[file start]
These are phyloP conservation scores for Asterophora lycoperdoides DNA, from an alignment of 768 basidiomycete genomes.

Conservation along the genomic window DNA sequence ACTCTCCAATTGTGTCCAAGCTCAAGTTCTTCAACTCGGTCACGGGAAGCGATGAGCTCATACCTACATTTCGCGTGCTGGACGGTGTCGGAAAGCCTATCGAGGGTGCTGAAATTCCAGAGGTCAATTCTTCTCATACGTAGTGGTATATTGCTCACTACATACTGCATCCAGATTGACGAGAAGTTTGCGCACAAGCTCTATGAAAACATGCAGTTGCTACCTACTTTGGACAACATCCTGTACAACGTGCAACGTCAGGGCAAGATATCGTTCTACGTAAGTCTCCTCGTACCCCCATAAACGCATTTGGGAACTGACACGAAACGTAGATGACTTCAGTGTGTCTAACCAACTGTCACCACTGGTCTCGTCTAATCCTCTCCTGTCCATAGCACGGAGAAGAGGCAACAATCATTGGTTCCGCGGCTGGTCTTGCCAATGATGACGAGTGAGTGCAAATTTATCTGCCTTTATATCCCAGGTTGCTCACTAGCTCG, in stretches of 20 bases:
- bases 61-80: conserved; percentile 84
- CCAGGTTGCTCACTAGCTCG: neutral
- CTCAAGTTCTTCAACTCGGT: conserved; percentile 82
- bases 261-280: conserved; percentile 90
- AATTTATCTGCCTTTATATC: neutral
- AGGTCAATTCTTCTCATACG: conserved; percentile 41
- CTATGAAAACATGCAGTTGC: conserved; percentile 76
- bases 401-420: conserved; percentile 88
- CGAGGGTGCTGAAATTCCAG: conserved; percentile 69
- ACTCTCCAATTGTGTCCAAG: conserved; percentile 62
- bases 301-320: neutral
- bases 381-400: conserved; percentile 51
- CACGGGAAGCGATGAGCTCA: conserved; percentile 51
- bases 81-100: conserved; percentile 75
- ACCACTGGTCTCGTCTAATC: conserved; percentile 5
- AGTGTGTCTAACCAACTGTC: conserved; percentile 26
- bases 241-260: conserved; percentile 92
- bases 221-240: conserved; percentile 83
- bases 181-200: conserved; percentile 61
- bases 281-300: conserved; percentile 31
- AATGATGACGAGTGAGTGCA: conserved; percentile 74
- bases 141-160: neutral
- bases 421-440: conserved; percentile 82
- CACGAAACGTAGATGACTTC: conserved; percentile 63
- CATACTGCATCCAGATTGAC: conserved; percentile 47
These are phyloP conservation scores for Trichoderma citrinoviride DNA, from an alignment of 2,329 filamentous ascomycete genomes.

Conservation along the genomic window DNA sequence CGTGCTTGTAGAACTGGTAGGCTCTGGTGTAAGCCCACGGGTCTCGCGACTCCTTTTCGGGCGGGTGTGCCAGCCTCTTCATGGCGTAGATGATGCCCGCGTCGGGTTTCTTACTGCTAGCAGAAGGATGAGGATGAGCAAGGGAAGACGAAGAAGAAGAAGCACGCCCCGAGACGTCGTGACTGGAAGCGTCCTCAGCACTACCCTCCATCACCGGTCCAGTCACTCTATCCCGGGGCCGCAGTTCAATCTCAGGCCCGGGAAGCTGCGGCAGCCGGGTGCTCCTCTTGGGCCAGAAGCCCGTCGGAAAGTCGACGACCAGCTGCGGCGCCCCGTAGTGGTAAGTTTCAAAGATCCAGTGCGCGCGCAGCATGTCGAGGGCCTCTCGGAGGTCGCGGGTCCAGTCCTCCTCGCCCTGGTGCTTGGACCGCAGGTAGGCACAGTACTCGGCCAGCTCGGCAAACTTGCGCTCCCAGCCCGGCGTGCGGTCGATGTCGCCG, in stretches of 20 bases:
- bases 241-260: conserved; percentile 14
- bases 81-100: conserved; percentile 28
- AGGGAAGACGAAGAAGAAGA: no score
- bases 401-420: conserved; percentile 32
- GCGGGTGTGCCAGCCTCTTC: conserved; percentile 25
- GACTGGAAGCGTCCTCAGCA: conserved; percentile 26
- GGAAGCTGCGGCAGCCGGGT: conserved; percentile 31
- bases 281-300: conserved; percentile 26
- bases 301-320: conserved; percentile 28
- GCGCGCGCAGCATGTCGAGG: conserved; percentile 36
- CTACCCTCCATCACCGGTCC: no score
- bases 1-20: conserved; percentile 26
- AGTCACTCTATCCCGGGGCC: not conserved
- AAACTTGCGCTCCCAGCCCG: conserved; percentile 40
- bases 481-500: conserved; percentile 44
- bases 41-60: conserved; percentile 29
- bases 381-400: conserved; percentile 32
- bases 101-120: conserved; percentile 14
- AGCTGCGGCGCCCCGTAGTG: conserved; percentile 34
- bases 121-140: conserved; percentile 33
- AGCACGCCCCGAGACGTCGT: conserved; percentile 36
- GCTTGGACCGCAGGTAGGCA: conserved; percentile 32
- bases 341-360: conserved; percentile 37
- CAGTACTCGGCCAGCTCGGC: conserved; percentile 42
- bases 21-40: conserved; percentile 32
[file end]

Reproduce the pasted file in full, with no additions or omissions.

These are phyloP conservation scores for Asterophora lycoperdoides DNA, from an alignment of 768 basidiomycete genomes.

Conservation along the genomic window DNA sequence ACTCTCCAATTGTGTCCAAGCTCAAGTTCTTCAACTCGGTCACGGGAAGCGATGAGCTCATACCTACATTTCGCGTGCTGGACGGTGTCGGAAAGCCTATCGAGGGTGCTGAAATTCCAGAGGTCAATTCTTCTCATACGTAGTGGTATATTGCTCACTACATACTGCATCCAGATTGACGAGAAGTTTGCGCACAAGCTCTATGAAAACATGCAGTTGCTACCTACTTTGGACAACATCCTGTACAACGTGCAACGTCAGGGCAAGATATCGTTCTACGTAAGTCTCCTCGTACCCCCATAAACGCATTTGGGAACTGACACGAAACGTAGATGACTTCAGTGTGTCTAACCAACTGTCACCACTGGTCTCGTCTAATCCTCTCCTGTCCATAGCACGGAGAAGAGGCAACAATCATTGGTTCCGCGGCTGGTCTTGCCAATGATGACGAGTGAGTGCAAATTTATCTGCCTTTATATCCCAGGTTGCTCACTAGCTCG, in stretches of 20 bases:
- bases 61-80: conserved; percentile 84
- CCAGGTTGCTCACTAGCTCG: neutral
- CTCAAGTTCTTCAACTCGGT: conserved; percentile 82
- bases 261-280: conserved; percentile 90
- AATTTATCTGCCTTTATATC: neutral
- AGGTCAATTCTTCTCATACG: conserved; percentile 41
- CTATGAAAACATGCAGTTGC: conserved; percentile 76
- bases 401-420: conserved; percentile 88
- CGAGGGTGCTGAAATTCCAG: conserved; percentile 69
- ACTCTCCAATTGTGTCCAAG: conserved; percentile 62
- bases 301-320: neutral
- bases 381-400: conserved; percentile 51
- CACGGGAAGCGATGAGCTCA: conserved; percentile 51
- bases 81-100: conserved; percentile 75
- ACCACTGGTCTCGTCTAATC: conserved; percentile 5
- AGTGTGTCTAACCAACTGTC: conserved; percentile 26
- bases 241-260: conserved; percentile 92
- bases 221-240: conserved; percentile 83
- bases 181-200: conserved; percentile 61
- bases 281-300: conserved; percentile 31
- AATGATGACGAGTGAGTGCA: conserved; percentile 74
- bases 141-160: neutral
- bases 421-440: conserved; percentile 82
- CACGAAACGTAGATGACTTC: conserved; percentile 63
- CATACTGCATCCAGATTGAC: conserved; percentile 47
These are phyloP conservation scores for Trichoderma citrinoviride DNA, from an alignment of 2,329 filamentous ascomycete genomes.

Conservation along the genomic window DNA sequence CGTGCTTGTAGAACTGGTAGGCTCTGGTGTAAGCCCACGGGTCTCGCGACTCCTTTTCGGGCGGGTGTGCCAGCCTCTTCATGGCGTAGATGATGCCCGCGTCGGGTTTCTTACTGCTAGCAGAAGGATGAGGATGAGCAAGGGAAGACGAAGAAGAAGAAGCACGCCCCGAGACGTCGTGACTGGAAGCGTCCTCAGCACTACCCTCCATCACCGGTCCAGTCACTCTATCCCGGGGCCGCAGTTCAATCTCAGGCCCGGGAAGCTGCGGCAGCCGGGTGCTCCTCTTGGGCCAGAAGCCCGTCGGAAAGTCGACGACCAGCTGCGGCGCCCCGTAGTGGTAAGTTTCAAAGATCCAGTGCGCGCGCAGCATGTCGAGGGCCTCTCGGAGGTCGCGGGTCCAGTCCTCCTCGCCCTGGTGCTTGGACCGCAGGTAGGCACAGTACTCGGCCAGCTCGGCAAACTTGCGCTCCCAGCCCGGCGTGCGGTCGATGTCGCCG, in stretches of 20 bases:
- bases 241-260: conserved; percentile 14
- bases 81-100: conserved; percentile 28
- AGGGAAGACGAAGAAGAAGA: no score
- bases 401-420: conserved; percentile 32
- GCGGGTGTGCCAGCCTCTTC: conserved; percentile 25
- GACTGGAAGCGTCCTCAGCA: conserved; percentile 26
- GGAAGCTGCGGCAGCCGGGT: conserved; percentile 31
- bases 281-300: conserved; percentile 26
- bases 301-320: conserved; percentile 28
- GCGCGCGCAGCATGTCGAGG: conserved; percentile 36
- CTACCCTCCATCACCGGTCC: no score
- bases 1-20: conserved; percentile 26
- AGTCACTCTATCCCGGGGCC: not conserved
- AAACTTGCGCTCCCAGCCCG: conserved; percentile 40
- bases 481-500: conserved; percentile 44
- bases 41-60: conserved; percentile 29
- bases 381-400: conserved; percentile 32
- bases 101-120: conserved; percentile 14
- AGCTGCGGCGCCCCGTAGTG: conserved; percentile 34
- bases 121-140: conserved; percentile 33
- AGCACGCCCCGAGACGTCGT: conserved; percentile 36
- GCTTGGACCGCAGGTAGGCA: conserved; percentile 32
- bases 341-360: conserved; percentile 37
- CAGTACTCGGCCAGCTCGGC: conserved; percentile 42
- bases 21-40: conserved; percentile 32